Councillors went against a recommendation from City Manager John Tierney not to block public access to the route.
They made the decision even though they were advised by Mr Tierney that members could face legal action.
Residents had asked for the closure because of criminal activity on the laneway -- to the back of 183 to 211 Philipsburgh Avenue and 4 to 34 Annadale Crescent, Dublin 9.
Some 100 houses surround the route, where in the last year a garage has been burned down, two cars have been set alight and it has become a dumping ground.
Dublin North Central TD Finian McGrath said he and Cllr Damian O'Farrell are fully behind the closure, despite the city manager's warning.
"Locally, the laneway is called 'the laneway to hell'," he added.
"There was so much anti-social behaviour and so much intimidation and violence going on in it," Mr McGrath told the Herald today.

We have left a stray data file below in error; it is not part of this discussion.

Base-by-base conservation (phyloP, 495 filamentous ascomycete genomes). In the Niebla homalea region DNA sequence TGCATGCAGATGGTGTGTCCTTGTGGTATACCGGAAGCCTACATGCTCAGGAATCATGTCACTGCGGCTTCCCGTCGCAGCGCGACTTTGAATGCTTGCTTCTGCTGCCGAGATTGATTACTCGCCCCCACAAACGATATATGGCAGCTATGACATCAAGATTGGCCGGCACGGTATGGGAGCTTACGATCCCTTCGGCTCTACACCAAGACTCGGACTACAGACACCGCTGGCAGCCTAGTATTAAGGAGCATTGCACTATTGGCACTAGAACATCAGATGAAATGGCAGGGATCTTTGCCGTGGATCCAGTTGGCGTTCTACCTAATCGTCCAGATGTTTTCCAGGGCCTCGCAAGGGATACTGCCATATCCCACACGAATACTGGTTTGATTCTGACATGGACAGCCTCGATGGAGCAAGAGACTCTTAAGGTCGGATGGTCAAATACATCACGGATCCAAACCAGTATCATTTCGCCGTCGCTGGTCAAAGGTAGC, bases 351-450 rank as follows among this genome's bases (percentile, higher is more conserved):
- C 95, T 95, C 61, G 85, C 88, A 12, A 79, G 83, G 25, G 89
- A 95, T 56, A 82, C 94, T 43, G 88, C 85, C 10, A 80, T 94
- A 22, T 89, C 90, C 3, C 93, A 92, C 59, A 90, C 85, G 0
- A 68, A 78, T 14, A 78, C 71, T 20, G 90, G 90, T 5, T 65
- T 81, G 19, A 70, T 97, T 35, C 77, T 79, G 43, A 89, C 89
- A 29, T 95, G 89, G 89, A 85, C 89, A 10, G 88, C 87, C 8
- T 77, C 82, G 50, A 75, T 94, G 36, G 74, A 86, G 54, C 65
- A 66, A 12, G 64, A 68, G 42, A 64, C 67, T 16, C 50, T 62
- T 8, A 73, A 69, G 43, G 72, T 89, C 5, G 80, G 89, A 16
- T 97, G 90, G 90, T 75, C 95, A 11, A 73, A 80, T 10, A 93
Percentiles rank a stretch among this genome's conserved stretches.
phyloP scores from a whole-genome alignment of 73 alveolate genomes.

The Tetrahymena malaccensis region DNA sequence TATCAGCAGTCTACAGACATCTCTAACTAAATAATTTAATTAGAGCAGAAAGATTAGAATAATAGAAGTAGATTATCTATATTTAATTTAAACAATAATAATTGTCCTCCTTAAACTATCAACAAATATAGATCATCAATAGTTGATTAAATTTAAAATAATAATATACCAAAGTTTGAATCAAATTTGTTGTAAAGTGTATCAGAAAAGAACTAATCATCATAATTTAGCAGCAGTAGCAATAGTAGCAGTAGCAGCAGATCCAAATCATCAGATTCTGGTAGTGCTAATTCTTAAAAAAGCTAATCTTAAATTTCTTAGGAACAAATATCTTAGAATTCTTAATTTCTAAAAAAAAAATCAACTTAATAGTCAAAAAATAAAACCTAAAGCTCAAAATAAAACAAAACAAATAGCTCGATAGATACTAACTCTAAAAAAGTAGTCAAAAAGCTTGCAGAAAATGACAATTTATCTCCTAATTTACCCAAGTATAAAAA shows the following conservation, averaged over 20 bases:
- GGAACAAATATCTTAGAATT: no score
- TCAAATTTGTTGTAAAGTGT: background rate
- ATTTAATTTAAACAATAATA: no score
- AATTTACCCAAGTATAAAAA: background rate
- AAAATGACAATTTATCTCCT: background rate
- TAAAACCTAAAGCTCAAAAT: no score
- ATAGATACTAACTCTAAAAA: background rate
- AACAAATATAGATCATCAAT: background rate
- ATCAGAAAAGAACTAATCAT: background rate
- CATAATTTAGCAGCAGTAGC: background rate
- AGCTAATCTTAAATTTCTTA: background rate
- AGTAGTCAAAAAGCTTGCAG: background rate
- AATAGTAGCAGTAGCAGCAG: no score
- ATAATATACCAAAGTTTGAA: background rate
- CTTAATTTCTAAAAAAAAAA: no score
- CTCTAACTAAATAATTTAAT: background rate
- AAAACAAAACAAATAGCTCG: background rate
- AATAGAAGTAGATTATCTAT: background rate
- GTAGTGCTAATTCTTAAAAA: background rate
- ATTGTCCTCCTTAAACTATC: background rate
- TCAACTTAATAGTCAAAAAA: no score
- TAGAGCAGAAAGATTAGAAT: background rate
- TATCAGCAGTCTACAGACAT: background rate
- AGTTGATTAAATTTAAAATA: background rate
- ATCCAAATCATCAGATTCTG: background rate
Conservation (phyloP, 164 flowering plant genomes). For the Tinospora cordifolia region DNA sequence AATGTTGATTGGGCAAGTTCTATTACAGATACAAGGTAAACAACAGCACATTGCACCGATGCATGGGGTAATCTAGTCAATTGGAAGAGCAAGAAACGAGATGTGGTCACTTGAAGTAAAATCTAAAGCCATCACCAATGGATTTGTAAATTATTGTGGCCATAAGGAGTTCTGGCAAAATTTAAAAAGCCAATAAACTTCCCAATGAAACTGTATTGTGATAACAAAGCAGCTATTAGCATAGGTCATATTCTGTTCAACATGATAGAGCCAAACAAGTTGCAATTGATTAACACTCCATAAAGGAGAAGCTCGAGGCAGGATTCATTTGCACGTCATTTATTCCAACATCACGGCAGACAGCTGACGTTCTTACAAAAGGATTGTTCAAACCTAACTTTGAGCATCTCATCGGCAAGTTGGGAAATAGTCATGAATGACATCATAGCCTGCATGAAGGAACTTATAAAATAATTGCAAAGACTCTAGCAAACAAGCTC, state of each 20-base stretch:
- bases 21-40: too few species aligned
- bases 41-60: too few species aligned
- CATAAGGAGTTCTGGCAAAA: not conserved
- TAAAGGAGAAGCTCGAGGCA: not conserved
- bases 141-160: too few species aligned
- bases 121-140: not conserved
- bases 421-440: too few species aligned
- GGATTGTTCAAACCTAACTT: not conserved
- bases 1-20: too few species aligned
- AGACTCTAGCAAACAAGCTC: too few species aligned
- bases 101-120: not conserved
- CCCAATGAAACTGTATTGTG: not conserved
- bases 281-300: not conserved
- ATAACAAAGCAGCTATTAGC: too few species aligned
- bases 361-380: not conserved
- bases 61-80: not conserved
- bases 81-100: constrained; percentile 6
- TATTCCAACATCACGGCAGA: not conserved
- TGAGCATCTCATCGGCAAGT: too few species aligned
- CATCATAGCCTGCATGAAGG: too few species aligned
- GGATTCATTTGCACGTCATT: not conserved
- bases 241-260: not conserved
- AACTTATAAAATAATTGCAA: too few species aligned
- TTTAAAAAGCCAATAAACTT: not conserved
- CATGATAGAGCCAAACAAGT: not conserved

"We have been fighting to close that laneway for five or six years. Some residents had a number of near-misses, and by that I mean assaults that could have led to serious injury or death," the Independent TD said.
"I don't know what Eircom are going to do. I just know we are supporting the residents. Cllr O'Farrell put an awful lot of work into it," the said.
Mr Tierney had said Eircom was concerned about access and warned the council could be sued if the public right-of-way was extinguished.
However, a roll-call ballot of councillors came down in favour of closure by a massive majority of 36 votes to one.
Eircom was approached three times by the council as part of the consultation process in advance of the ballot.
However, on each occasion, the telecoms company objected. Eircom has plant equipment in the laneway and is concerned it might be damaged if the right of way blocked.
It is understood the company could sue if the equipment is in any way interfered with after the closure. Eircom had not replied to a request for a comment at the time of writing.